If there is to be censorship – which Cameron wants – we should not let it be established by private letters between ministers and corporations. ISPs should call the government’s bluff, and refuse to implement any of these proposals until they are passed into law – and that law should explicitly list exactly what is not allowed, so that we can all see clearly which search terms, which sex acts, which types of information are being prohibited “for the good of society.”

Unless we do that, we are allowing the sort of censorship that will creep and extend, without any scrutiny. We shouldn’t, in my view, allow any censorship at all – everyone should register for an uncensored internet feed, to ensure the list can’t simply be used as a “register of perverts” open to the scrutiny of private investigators and tabloid hacks.

This is a horrible idea for freedom and democracy, and for any consenting adult in the UK who’s ever considered doing something out of the ordinary in bed. It must be stopped, or mitigated.

I’ve written on this stupidity in the past, and there are three posts that it’s worth referring to on this site:

The chilling idiocy of Cameron’s Good Clean WiFi

Politics and technology don’t mix – the welfare cash card is the latest example

Censorship – won’t someone think of the adults

I suggest, somewhat tongue in cheek, that given the day on which this announcement was made, we should refer to the filtering system by whatever name is given to the royal baby, to ensure that we never forget.

3 Replies to “Cameron’s brave new world – clueless, puritan and just plain wrong”

  1. Letter sent to my MP :

    Dear ,

    I write regarding David Cameron’s latest outburst on internet censorship – although he’s not labelled it as such – using the usual technique of only mentioning something “universally disliked” in order to make it more popular than it should be. I cannot express it better than Nigel Whitfield in his blog entry :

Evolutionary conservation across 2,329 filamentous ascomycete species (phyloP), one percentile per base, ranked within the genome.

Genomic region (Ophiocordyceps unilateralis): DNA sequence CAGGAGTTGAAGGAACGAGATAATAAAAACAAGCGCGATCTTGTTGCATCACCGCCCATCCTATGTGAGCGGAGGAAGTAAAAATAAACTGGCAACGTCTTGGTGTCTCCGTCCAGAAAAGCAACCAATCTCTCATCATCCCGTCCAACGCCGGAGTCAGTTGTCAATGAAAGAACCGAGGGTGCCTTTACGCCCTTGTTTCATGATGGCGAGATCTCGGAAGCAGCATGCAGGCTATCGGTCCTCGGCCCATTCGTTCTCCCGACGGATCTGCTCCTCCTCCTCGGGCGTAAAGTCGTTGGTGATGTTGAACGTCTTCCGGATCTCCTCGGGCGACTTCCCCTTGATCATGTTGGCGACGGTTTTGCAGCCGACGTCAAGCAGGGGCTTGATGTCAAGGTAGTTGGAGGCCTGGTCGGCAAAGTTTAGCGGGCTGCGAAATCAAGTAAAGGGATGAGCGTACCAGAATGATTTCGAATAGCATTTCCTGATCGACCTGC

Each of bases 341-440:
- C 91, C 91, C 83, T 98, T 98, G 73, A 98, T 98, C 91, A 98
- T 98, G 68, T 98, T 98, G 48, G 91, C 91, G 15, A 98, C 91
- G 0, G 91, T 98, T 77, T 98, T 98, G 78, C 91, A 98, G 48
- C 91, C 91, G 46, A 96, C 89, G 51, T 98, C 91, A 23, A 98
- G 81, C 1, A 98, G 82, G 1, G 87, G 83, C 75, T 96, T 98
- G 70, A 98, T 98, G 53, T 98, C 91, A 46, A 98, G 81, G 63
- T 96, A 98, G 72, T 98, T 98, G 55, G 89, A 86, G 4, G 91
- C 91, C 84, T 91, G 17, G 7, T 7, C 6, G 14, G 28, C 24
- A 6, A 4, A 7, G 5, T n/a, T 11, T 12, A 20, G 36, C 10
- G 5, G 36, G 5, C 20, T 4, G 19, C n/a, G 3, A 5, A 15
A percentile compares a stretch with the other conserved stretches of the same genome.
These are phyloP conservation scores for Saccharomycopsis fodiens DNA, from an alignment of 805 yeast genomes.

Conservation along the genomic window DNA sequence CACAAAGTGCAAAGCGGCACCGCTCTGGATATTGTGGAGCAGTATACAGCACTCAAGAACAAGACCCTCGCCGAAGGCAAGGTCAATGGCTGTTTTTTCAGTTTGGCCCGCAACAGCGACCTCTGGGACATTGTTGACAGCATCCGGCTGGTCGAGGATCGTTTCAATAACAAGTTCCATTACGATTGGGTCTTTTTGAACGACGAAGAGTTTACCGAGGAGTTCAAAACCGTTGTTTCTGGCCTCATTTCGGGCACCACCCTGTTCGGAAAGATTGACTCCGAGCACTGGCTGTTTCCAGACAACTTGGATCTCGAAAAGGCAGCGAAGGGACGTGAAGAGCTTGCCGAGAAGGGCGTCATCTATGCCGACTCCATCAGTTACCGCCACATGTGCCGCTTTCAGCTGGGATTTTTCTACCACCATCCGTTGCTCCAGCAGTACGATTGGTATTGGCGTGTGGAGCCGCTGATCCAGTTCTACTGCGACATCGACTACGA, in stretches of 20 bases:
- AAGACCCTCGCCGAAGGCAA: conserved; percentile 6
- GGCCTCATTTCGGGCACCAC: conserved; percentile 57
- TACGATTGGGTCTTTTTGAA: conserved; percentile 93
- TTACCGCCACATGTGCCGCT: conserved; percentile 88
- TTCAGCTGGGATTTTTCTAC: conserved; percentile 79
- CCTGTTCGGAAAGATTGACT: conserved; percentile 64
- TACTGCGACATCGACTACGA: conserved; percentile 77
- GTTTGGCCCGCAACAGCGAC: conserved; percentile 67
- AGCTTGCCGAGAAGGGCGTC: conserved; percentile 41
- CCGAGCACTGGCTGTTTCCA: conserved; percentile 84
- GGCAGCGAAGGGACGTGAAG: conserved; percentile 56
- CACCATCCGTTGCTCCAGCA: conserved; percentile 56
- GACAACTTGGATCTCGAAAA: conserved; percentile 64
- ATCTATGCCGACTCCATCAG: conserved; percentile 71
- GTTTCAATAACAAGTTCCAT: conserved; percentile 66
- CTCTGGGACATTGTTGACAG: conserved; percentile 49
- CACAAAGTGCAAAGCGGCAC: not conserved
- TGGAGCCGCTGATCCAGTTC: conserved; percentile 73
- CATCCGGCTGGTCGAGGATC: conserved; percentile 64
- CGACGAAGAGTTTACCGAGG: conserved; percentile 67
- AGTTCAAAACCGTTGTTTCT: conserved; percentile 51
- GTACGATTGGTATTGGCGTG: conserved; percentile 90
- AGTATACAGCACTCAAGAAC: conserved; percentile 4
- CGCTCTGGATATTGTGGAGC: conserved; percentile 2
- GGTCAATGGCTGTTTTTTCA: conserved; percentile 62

Put bluntly, his proposals won’t work – but would be any totalitarianist’s wet dream of getting the thin end of the “we won’t tell you what’s on the blacklist” censorship wedge into people’s connections. The end game of such moves is to have a secret list that can be extended at will – as we’ve seen all too often in recent years in the UK as legislation brought in for one purpose has been extended way beyond anything that was ever discussed or agreed by Parliament. Note that Nigel Whitfield mentions the laws (enacted under the previous Labour government) on extreme pornography, and how they have already been abused (as was predicted) to clamp down on perfectly legal activities which were never mentioned as a target when the law was being discussed.

    How long until the Quran and Tchaikovsky’s 1812 Overture are added to the blacklist ? If you haven’t seen “V for Vendetta” then I recommend it for viewing, and ask why it seems that so many current and recent leaders appear to view Adam Sutler at a role model !

    Should such measures actually get implemented, I will make a point of insisting on an unfiltered internet connection. Not because I wish to view anything *currently* under discussion for blocking – but because it is a stupid idea that will do nothing whatsoever to protect the group (vulnerable and abused children) and I shall do my utmost to avoid being seen as supporting such ineffective and stupid measures.

    Would you please pass on my thoughts on the matter to David Cameron ?